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Braniff International Airlines – The “Flying Colors” that Faded Away

Braniff International Airlines may well be the most famous airline nobody’s heard of.

Most of us, young, old, aviation buff or not, has heard of Pan American. The same goes for TWA. The names of Western Airlines, Northwest Airlines, and Eastern Airlines may be familiar to many of us, too. But Braniff? Not so much.

Like so many airlines, Braniff – named after brothers Paul and Thomas Braniff – was a product of the 1920s. Over the next two decades, through merges and buy-outs, the scrappy, Oklahoma-based airline steadily grew with routes extending west to Denver, east to New York, throughout the Midwest and Southwest, and on to Cuba, then Central and South America. By the end of the 1950s, the airline had earned a spot as one of the top ten busiest airlines in the United States and was well-positioned for further growth with the arrival of the jet age.

 Braniff introduced jet service in 1960 and within ten years they were an all-jet carrier. By 1971 Braniff was flying the mammoth wide-bodied Boeing 747 between its Dallas/Ft. Worth hub and Honolulu. Along the way, they’d also placed orders for two Boeing 2707s supersonic transports. No doubt about it, these were promising times for Braniff.

So what happened next?

The answer is complicated, but some history of how airlines operated then and now might help explain Braniff’s rise and fall. Let’s back up a bit.

Created in the 1930s, the Civil Aeronautics Board (CAB) was charged with regulating commercial aviation. Ensuring the safety of passengers was a primary concern but they were also granted the power to determine the routes air carriers could fly and the fares they could charge over those regulated routes.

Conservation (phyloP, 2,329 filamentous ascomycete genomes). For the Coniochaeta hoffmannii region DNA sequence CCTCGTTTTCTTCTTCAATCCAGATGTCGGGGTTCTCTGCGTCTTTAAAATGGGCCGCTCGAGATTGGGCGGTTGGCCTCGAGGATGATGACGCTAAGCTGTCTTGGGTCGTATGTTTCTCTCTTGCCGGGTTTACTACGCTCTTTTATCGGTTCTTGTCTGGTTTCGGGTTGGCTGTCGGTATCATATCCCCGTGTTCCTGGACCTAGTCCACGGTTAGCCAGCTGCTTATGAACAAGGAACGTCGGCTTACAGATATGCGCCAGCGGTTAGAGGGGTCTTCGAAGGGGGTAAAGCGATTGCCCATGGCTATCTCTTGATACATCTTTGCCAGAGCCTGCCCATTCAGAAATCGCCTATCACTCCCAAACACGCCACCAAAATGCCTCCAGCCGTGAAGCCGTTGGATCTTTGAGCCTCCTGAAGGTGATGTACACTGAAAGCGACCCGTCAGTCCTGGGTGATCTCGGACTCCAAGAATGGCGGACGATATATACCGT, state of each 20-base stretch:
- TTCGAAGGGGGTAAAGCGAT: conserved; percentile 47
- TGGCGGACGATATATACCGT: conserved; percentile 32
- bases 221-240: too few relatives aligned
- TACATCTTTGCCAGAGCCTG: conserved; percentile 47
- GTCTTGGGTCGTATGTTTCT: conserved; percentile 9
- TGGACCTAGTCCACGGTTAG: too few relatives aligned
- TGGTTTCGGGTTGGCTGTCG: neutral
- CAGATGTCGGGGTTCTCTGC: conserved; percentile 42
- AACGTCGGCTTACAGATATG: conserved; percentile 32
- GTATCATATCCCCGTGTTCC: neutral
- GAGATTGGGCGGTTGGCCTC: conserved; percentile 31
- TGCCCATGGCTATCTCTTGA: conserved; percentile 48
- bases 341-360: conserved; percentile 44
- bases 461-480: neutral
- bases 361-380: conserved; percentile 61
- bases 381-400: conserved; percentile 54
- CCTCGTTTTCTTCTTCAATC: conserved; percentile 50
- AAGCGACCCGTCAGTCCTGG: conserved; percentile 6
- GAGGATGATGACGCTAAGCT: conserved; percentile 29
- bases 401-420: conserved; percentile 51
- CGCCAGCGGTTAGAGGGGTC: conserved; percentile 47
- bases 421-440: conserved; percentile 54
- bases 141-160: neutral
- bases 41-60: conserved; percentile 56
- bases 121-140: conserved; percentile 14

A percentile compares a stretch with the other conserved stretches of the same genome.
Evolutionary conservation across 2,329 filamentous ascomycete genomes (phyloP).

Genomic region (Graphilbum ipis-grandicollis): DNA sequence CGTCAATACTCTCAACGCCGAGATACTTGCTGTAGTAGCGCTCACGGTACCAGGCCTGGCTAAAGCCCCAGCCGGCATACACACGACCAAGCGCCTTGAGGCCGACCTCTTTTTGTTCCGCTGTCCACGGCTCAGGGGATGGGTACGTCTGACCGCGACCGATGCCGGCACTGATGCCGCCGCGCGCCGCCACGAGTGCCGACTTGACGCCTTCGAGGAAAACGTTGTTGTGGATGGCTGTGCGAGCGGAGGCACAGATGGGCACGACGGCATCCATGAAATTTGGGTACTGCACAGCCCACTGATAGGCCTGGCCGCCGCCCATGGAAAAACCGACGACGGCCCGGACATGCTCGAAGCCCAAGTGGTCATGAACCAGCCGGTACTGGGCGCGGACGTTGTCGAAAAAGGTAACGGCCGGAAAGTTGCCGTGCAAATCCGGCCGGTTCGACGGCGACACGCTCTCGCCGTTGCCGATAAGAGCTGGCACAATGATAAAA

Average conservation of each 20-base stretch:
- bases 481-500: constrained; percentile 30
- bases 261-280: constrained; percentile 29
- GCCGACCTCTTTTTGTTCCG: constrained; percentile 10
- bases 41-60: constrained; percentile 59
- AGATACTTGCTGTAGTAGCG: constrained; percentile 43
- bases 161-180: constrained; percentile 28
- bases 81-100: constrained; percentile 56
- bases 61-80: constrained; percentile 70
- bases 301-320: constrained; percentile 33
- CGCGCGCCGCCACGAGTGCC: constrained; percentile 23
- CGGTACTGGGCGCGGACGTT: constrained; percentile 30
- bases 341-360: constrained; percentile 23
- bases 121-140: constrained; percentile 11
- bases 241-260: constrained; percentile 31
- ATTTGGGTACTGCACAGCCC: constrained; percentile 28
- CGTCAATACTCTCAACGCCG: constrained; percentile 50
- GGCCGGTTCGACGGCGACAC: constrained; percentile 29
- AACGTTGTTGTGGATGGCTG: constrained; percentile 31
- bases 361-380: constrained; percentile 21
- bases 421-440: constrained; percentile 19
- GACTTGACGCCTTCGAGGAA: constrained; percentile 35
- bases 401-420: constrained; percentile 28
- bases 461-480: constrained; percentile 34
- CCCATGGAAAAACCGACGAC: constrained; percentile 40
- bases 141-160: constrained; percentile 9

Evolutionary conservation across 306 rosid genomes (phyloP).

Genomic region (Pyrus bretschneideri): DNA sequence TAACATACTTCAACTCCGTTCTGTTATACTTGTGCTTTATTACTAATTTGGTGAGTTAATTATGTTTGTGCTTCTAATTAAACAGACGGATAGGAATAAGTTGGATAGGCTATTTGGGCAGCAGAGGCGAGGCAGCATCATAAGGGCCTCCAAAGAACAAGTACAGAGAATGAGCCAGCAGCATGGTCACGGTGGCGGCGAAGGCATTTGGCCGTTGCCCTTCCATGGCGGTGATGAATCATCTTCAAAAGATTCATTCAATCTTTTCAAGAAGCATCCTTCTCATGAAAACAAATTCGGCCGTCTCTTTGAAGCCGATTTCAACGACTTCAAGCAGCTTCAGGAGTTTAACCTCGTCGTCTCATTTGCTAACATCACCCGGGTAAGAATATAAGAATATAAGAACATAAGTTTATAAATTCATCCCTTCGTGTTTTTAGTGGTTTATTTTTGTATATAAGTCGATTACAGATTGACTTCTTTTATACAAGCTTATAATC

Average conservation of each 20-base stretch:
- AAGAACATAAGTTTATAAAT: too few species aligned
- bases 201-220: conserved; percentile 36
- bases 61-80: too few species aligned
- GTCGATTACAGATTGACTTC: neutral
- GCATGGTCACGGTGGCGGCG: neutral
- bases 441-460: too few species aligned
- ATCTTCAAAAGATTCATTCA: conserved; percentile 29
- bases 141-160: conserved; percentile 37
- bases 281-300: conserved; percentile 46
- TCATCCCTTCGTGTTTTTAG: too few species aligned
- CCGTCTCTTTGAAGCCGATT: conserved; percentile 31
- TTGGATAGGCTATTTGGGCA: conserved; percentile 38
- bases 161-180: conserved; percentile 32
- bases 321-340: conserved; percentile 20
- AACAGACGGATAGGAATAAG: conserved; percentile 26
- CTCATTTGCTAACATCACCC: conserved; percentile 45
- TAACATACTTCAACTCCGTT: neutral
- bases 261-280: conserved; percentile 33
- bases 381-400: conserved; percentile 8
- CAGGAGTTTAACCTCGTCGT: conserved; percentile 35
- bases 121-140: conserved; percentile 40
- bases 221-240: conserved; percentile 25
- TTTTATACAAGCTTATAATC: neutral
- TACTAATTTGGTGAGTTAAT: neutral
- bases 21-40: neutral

Unable to compete over fares or routings, airlines found other strategies to attract customers. One was to offer the most sophisticated, fastest, and most comfortable flying equipment the industry had to offer. Another was onboard service. By the 1950s and into the 1960s, airlines were luring new passengers aboard with the promise of sizzling steaks, bubbly Champagne, and inflight movies. Another enticement was to dress their female flight attendants in the most appealing – often provocative – uniforms.

Braniff utilized all three strategies – and added a fourth. In a marketing campaign of the 1960s they hailed “The end of the plain plane.” Out went the staid liveries of past decades – the predictable wings, stripes, stars, and globes. In came COLORS! Turquoise, periwinkle blue, ochre, lemon yellow, orange – fifteen hues in all. And these colors weren’t just paint on planes, they colored Braniff’s boarding lounges, ticket counters, ticket offices, and ticket jackets. And of course, flight attendant uniforms, too.

Emilio Pucci got in on the act, designing uniforms that brought the jet age into the space age with clear plastic “Space Helmets” and colorful plastic boots. So did artist Alexander Calder who designed a particularly vivid paint scheme that found its way onto one of Braniff’s jets, epitomizing the carrier’s “Flying Colors” tagline. Braniff Pucci-designed uniforms

In the mid-1970s, with couturier’s Halston touch, an “elegance campaign” was launched. Things took on a more subdued look. Planes remained colorful sporting hues of Light Corvette Blue, Mercury Blue, Orange, Chocolate Brown, Terra Cotta, Metallic Blue, Burgundy, Sparkling Burgundy Metallic, and Perseus Green (the author’s favorite), along with color-coded speed stripes. But flight attendant uniforms took on brown and beige tones. The Halston-designed uniforms were praised by fashion critics as well as the traveling public. (They were not, however, the author’s favorite given their 100% polyester content and the tropical Hawaii humidity in which they were worn.)

Then it all changed.